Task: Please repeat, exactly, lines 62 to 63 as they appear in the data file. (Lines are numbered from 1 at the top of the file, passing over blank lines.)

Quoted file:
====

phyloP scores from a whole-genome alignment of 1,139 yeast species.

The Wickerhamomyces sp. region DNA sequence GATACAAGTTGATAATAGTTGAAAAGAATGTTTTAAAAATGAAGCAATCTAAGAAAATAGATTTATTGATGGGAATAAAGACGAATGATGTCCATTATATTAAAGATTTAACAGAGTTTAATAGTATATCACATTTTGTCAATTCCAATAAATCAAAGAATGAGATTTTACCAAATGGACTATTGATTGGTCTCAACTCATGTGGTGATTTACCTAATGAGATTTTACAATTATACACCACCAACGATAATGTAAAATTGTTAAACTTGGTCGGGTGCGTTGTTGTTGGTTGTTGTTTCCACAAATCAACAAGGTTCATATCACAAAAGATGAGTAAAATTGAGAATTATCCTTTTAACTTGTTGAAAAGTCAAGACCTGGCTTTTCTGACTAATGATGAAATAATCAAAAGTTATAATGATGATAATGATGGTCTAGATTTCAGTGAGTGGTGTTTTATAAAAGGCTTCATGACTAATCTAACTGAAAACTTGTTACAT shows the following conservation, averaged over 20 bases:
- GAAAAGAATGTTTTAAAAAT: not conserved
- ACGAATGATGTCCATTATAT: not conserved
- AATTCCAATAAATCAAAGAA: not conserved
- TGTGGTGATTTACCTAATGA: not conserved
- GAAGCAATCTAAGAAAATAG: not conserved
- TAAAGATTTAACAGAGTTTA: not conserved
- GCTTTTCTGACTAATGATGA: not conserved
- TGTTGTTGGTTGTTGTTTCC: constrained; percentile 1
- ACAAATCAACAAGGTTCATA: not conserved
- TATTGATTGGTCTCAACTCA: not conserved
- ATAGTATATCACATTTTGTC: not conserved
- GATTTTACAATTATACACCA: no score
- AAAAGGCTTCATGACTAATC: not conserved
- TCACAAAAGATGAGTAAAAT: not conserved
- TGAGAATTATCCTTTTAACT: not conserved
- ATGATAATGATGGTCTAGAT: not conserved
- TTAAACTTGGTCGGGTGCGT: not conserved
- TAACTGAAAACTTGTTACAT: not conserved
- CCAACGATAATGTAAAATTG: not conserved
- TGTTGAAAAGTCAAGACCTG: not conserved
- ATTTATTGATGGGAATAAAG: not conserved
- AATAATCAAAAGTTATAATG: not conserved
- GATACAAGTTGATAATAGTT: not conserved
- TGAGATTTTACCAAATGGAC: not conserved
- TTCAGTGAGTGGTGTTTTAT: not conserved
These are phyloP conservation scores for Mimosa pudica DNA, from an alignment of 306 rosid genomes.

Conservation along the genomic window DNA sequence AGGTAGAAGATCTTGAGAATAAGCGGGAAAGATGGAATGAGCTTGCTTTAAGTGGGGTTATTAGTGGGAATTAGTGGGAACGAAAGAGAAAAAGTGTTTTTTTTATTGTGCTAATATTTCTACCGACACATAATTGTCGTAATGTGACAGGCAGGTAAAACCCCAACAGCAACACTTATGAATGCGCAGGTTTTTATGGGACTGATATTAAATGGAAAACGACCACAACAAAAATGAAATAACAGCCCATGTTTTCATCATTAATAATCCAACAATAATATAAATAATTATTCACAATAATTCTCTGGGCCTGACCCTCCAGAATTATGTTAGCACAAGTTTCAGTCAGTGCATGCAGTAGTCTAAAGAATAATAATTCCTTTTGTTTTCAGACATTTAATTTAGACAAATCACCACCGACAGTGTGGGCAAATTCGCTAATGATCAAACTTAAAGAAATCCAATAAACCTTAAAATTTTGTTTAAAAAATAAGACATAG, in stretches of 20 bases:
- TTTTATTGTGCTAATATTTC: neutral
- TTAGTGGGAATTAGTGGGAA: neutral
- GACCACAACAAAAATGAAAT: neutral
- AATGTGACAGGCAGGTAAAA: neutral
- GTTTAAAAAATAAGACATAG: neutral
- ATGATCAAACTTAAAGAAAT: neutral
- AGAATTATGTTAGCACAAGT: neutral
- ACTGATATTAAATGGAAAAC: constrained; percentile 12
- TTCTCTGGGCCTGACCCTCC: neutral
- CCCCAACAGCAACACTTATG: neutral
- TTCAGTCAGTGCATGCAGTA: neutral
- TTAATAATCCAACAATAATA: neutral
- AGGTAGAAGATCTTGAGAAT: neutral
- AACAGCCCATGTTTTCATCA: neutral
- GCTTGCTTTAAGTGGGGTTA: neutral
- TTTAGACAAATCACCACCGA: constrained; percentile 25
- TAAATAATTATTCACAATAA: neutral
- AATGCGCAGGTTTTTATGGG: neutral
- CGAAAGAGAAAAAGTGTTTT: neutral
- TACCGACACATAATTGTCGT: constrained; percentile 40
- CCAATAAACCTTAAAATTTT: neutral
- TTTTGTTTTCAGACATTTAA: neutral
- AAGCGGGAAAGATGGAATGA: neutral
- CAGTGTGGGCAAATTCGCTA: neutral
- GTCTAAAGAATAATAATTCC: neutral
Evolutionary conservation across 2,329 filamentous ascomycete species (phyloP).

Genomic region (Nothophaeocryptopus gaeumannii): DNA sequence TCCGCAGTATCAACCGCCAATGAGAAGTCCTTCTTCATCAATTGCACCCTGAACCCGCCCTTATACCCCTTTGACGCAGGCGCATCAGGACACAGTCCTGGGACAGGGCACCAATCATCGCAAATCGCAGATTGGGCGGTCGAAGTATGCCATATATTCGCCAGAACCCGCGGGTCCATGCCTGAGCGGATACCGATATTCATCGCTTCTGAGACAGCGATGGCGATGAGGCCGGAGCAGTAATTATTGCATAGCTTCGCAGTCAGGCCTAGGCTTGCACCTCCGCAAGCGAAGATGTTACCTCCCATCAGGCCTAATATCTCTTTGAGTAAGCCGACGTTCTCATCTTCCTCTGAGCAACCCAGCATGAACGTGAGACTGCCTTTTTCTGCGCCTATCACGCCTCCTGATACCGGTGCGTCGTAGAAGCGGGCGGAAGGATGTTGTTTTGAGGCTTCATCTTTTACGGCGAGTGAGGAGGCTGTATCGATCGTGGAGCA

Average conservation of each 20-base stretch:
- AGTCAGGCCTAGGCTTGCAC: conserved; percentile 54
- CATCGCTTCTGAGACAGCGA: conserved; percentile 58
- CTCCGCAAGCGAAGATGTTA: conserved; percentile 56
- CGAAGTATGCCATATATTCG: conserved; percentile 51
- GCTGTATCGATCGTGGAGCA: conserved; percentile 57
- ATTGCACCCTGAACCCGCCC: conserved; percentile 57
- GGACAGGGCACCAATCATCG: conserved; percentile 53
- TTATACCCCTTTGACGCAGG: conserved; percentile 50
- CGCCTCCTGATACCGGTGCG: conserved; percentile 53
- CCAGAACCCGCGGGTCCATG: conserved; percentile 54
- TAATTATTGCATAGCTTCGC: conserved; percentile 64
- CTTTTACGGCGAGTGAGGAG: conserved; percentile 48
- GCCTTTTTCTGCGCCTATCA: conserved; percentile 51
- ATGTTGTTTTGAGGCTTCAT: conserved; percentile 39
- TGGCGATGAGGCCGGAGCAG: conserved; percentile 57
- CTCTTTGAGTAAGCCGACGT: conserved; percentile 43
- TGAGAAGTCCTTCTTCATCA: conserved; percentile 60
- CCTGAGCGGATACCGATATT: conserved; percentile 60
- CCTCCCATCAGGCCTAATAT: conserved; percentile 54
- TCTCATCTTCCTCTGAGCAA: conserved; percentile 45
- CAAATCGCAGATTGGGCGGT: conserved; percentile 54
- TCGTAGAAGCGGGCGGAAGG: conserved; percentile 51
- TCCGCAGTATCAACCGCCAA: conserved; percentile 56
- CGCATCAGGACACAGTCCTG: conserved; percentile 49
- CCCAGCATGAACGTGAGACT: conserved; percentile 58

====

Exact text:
- GCTGTATCGATCGTGGAGCA: conserved; percentile 57
- ATTGCACCCTGAACCCGCCC: conserved; percentile 57